Another method used for object detection was deep learning. Deep learning refers to using artificial neural networks with more than one hidden layer to learn a function from training data. The advantage of deep learning is that it takes raw data as input and with enough training data can generalize well to a variety of scenes and conditions. For Robosub being able to handle variable lighting and water conditions in the Transdec pool, without having to hand tune algorithm parameters is important. The team’s goal for deep learning is to have the buoy and path task object detectors combined into a single generic deep learning model, both simplifying and improving Auri’s object detection system. The image to the right shows a red buoy correctly detected (green bounding box), and false positive yellow buoy (blue bounding box). For more details, read our journal paper.

Mission Planning

High-level control of robot operations is handled by a single hierarchical state-machine. The idea of it came at the beginning of preparation when the software team decided to aim for more tasks this year. To ensure an extensible structure and robust error handling, SMACH a open source Python library is used. The top-level plan is first conceived and drawn out as a flow chart including the flow of the main process, data keys, as well as concurrent side processes. Based on this plan, every state is coded as an individual python class, each with a function to run on activation as well as a list of exit paths and the in/out flow of data keys. In addition to creating custom states, states for ROS action and service clients are created directly to more easily interface with other ROS nodes. When this cannot be done, custom interfaces are made to manage the sending and receiving of messages on ROS topics, allowing the Mission Planner to control other nodes in the system. With all the interfaces and states coded, a complicated web of transitions between states is defined, as well as the flow of data between states. In our case, a separate state machine was built for every task to be achieved, such as the buoy task where the robot has to touch three different buoys in a certain order. This state machine contains several states such as detect, track, and repositioning, and the transitions between them are based on the success and failure of each state. For instance, when the tracker loses the buoy it makes the appropriate transition to re-detect it. Once a state machine for a certain task is ready, it is added itself as a state to the top-level state machine. It is this hierarchical capability of SMACH that allows handling both the completion of certain tasks, as well as the flow of all tasks in the competition. Overall, the goal of the ARVP Mission Planner is a combination of properly interfacing with all other components, and applying a plan to make every component work together seamlessly.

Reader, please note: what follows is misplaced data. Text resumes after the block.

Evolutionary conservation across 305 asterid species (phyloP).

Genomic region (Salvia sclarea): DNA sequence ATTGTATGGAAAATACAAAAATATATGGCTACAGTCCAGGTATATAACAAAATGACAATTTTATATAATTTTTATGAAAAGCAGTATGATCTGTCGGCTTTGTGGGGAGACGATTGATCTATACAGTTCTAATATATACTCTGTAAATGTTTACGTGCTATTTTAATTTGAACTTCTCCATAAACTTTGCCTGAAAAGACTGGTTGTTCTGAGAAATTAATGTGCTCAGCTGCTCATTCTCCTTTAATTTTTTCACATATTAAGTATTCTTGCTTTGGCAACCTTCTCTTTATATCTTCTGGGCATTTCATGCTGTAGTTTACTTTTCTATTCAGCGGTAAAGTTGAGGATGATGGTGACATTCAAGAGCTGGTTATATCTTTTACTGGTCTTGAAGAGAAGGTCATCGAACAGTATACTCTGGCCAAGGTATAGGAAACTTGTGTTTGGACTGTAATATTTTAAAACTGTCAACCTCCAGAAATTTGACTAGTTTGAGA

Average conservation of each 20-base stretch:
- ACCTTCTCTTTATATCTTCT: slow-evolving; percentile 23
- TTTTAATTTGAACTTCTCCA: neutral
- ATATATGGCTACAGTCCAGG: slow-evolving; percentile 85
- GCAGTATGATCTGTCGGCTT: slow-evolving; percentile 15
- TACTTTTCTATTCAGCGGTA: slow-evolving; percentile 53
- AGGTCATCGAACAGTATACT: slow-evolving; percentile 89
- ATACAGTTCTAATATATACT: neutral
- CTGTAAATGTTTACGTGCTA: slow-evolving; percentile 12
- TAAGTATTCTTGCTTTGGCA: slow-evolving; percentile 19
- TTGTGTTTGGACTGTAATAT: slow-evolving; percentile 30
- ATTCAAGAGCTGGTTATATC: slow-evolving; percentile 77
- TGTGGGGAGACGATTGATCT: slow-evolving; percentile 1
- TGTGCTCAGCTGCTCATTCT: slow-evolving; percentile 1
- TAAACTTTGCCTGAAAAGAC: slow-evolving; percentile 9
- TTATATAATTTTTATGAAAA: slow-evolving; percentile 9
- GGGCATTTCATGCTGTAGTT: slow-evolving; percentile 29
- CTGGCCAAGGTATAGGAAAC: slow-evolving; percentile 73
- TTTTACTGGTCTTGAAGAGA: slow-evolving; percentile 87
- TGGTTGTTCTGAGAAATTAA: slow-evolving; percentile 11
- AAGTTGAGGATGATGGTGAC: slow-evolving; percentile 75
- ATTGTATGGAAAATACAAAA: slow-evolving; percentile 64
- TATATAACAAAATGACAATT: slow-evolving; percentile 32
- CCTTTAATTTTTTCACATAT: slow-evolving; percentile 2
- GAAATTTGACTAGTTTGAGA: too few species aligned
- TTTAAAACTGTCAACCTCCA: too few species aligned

This year a simulator was built in order to test vision and control algorithms. The insight to build a simulator came from other teams at the competition last year. The simulator is the mutation of a real situation, and particularly useful for some special environments, i.e. underwater. The software team took advantage of the open source underwater simulator UWsim for marine robotics research and reconfigured it to simulate ARVP’s robot . Using the simulator is useful for testing the entire software stack together, makes debugging control logic easier and helps new members learn ROS. The development and maintenance of it will keep going into future years for the team.

However, the image quality of the simulator was not sufficient to be used as training data when it comes to deep learning and realistic underwater refractions. Therefore, an additional simulated scene was built using Unity. The high resolution and fast rendering comes in handy and helped generate synthetic images.


Three hydrophones (a microphone which detects sound waves under water) will be used to capture the signal. The hydrophones will be arranged in a L configuration, with the middle hydrophone acting as a reference for the other two. This signal will be amplified and DC-biased using a simple op-amp circuit. A dual channel ADC will be used to sample one pair of hydrophone data (reference + one other hydrophone). A software defined radio approach is used for processing. The signal will be filtered, normalized, and then the phase shift between the two signals will be used to determine the angle to the pinger in one axis. The other pair will then be sampled, and used to localize the pinger in the other axis. Combining this information will allow us to get a heading to the pinger.